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This eBook from the Gutenberg Project consists of approximately 265 pages of information about The Feast of the Virgins and Other Poems.

The dead sun sinks beyond the misty hills;
The chill winds whistle in the leafless elms;
The cold rain patters on the fallen leaves. 
Where pipes the silver-fluted whippowil? 
I hear no hum of bees among the bloom;
I hear no robin cherup on the hedge: 
One dumb, lone lark sits shivering in the rain. 
I hear the voices of the Autumn wind;
I hear the cold rain dripping on the leaves;
I hear the moaning of the mournful pines;
I hear the hollow voices of the dead. 
O let me dream the dreams of long ago
And dreaming pass into the dreamless sleep—­
Beyond the voices of the autumn winds,
Beyond the patter of the dreary rain,
Beyond compassion and all vain regret
Beyond all waking and all weariness: 
O let me dream the dreams of long ago.

THE PIONEER

[MINNESOTA—­1860-1875]

When Mollie and I were married from the dear old cottage-home,
  In the vale between the hills of fir and pine,
I parted with a sigh in a stranger-land to roam,
  And to seek a western home for me and mine.

By a grove-encircled lake in the wild and prairied West,
  As the sun was sinking down one summer day,
I laid my knapsack down and my weary limbs to rest,
  And resolved to build a cottage-home and stay.

I staked and marked my “corners,” and I “filed” upon my claim,
  And I built a cottage-home of “logs and shakes;”
And then I wrote a letter, and Mollie and baby came
  Out to bless me and to bake my johnny-cakes.

When Mollie saw my “cottage” and the way that I had “bached”,
  She smiled, but I could see that she was “blue;”
Then she found my “Sunday-clothes” all soiled and torn and patched,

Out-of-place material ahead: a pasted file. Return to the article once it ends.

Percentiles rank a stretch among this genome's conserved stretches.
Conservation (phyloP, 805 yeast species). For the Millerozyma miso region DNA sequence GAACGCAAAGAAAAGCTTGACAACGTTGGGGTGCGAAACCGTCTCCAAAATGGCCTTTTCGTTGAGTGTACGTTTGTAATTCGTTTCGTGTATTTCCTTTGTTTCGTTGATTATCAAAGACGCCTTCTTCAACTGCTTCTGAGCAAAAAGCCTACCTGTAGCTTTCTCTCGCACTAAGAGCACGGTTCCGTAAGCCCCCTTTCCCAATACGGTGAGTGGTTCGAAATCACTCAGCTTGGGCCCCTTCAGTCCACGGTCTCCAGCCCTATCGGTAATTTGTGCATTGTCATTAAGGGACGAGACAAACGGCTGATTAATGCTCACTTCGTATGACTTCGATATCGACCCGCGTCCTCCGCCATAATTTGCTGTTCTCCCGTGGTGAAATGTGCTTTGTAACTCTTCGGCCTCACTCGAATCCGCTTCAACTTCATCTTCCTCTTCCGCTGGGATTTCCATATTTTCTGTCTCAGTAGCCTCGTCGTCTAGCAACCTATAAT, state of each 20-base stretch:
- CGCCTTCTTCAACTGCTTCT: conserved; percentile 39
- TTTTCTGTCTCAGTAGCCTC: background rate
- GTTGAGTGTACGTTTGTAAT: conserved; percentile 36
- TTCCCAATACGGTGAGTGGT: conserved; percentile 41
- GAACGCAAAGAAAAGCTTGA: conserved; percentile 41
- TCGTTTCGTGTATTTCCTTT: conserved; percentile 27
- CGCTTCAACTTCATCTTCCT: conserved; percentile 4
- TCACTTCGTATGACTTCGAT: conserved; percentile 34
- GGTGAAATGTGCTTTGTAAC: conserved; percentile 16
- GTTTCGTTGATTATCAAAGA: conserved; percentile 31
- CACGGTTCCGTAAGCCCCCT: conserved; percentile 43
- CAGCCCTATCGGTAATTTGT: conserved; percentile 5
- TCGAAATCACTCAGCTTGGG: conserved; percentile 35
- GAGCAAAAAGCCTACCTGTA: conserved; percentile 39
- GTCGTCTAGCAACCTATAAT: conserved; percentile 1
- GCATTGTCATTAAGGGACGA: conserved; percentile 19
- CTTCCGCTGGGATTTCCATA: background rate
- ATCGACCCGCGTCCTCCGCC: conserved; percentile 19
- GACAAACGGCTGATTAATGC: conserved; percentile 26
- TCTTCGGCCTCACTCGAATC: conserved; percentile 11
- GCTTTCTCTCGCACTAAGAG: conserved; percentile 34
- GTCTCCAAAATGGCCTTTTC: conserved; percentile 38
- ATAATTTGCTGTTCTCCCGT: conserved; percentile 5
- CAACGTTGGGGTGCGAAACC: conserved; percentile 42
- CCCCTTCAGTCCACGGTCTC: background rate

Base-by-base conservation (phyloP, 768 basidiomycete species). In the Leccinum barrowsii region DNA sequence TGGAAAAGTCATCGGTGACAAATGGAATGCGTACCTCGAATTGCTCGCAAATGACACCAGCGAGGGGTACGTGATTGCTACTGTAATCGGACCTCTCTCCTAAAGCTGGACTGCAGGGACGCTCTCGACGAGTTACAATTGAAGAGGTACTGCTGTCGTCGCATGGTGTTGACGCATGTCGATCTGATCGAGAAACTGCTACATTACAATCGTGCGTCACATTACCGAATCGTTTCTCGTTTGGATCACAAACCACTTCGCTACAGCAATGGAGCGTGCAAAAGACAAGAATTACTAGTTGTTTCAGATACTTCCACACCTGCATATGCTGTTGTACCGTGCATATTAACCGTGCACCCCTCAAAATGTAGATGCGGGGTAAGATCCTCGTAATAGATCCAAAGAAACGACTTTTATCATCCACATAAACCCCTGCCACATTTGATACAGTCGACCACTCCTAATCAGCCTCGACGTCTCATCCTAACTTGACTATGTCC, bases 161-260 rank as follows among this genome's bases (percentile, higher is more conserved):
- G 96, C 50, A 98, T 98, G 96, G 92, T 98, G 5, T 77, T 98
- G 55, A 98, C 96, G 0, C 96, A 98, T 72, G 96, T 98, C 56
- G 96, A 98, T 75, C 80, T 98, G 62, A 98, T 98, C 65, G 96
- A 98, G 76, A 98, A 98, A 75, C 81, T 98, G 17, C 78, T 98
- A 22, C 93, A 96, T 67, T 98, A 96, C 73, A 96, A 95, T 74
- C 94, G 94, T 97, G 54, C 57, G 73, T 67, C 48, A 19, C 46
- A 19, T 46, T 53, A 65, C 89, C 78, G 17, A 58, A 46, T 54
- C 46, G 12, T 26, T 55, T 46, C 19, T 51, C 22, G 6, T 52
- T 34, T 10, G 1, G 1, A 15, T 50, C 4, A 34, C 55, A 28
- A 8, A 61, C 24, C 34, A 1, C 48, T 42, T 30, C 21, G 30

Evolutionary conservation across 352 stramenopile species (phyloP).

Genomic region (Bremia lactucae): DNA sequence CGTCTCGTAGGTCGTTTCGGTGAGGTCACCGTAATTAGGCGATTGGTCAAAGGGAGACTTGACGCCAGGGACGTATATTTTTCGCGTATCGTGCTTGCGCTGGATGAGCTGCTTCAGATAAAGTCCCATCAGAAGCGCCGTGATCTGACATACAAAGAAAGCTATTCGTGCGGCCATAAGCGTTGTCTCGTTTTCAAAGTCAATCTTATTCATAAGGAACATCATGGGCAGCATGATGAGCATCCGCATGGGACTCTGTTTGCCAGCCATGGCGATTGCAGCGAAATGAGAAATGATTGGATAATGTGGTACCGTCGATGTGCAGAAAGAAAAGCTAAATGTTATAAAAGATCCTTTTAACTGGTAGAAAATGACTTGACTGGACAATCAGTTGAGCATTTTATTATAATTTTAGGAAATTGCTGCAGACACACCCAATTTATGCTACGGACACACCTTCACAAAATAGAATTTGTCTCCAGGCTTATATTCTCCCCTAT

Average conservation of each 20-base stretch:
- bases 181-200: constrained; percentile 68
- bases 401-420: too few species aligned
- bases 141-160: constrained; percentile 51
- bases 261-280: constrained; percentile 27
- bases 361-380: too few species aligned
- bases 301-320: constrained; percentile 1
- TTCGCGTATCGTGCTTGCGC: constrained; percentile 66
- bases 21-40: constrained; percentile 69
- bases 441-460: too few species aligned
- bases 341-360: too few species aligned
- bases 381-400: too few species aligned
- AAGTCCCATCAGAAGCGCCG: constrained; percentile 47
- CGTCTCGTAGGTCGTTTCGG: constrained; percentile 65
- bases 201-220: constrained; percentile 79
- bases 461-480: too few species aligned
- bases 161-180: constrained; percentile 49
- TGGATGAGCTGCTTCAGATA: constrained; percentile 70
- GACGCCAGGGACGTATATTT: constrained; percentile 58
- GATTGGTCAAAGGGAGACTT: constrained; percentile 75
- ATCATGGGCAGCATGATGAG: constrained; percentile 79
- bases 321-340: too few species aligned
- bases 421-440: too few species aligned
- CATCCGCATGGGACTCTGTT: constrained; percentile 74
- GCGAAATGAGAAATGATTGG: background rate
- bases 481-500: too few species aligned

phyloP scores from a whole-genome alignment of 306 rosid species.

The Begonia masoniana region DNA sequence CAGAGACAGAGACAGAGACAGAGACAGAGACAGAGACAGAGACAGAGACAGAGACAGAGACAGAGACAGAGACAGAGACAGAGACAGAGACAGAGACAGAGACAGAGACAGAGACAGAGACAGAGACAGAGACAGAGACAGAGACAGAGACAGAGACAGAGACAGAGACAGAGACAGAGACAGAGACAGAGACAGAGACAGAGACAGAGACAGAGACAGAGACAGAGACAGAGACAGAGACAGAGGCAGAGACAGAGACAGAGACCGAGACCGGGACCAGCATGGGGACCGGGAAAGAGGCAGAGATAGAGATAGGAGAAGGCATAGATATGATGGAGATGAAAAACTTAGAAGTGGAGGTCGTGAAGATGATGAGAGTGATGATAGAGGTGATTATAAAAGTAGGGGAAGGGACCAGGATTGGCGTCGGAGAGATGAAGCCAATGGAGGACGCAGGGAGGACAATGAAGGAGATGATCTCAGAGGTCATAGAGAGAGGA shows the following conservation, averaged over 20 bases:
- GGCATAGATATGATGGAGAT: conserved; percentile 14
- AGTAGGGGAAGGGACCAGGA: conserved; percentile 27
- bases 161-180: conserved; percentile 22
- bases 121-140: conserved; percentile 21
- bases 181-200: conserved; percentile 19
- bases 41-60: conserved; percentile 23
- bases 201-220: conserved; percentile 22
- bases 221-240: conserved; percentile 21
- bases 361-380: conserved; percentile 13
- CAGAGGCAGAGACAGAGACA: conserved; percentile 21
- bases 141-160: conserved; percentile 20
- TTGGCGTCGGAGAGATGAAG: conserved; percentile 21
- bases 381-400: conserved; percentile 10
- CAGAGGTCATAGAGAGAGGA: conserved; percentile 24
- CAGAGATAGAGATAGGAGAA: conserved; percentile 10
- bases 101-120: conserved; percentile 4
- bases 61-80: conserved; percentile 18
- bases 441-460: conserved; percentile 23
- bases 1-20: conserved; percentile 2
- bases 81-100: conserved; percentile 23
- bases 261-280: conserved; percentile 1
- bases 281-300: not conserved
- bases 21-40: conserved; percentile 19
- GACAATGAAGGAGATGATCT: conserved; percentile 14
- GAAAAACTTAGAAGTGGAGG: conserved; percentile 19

And she hid her face and shed a tear or two.

But she went to work in earnest and the cabin fairly shone,
  And her dinners were so savory and so nice
That I felt it was “not good that the man should be alone”—­
  Even in this lovely land of Paradise.

Well, the neighbors they were few and were many miles apart,
  And you couldn’t hear the locomotive scream;
But I was young and hardy, and my Mollie gave me heart,
  And my “steers” they made a fast and fancy team.

And the way I broke the sod was a marvel, you can bet,
  For I fed my “steers” before the dawn of day;
And when the sun went under I was plowing prairie yet,
  Till my Mollie blew the old tin horn for tea.

And the lazy, lousy “Injuns” came a-loafing round the lake,
  And a-begging for a bone or bit of bread;
And the sneaking thieves would steal whatever they could take—­
  From the very house where they were kindly fed.

O the eastern preachers preach, and the long-haired poets sing
  Of the “noble braves” and “dusky maidens fair;”
But if they had pioneered ’twould have been another thing
  When the “Injuns” got a-hankering for their “hair.”

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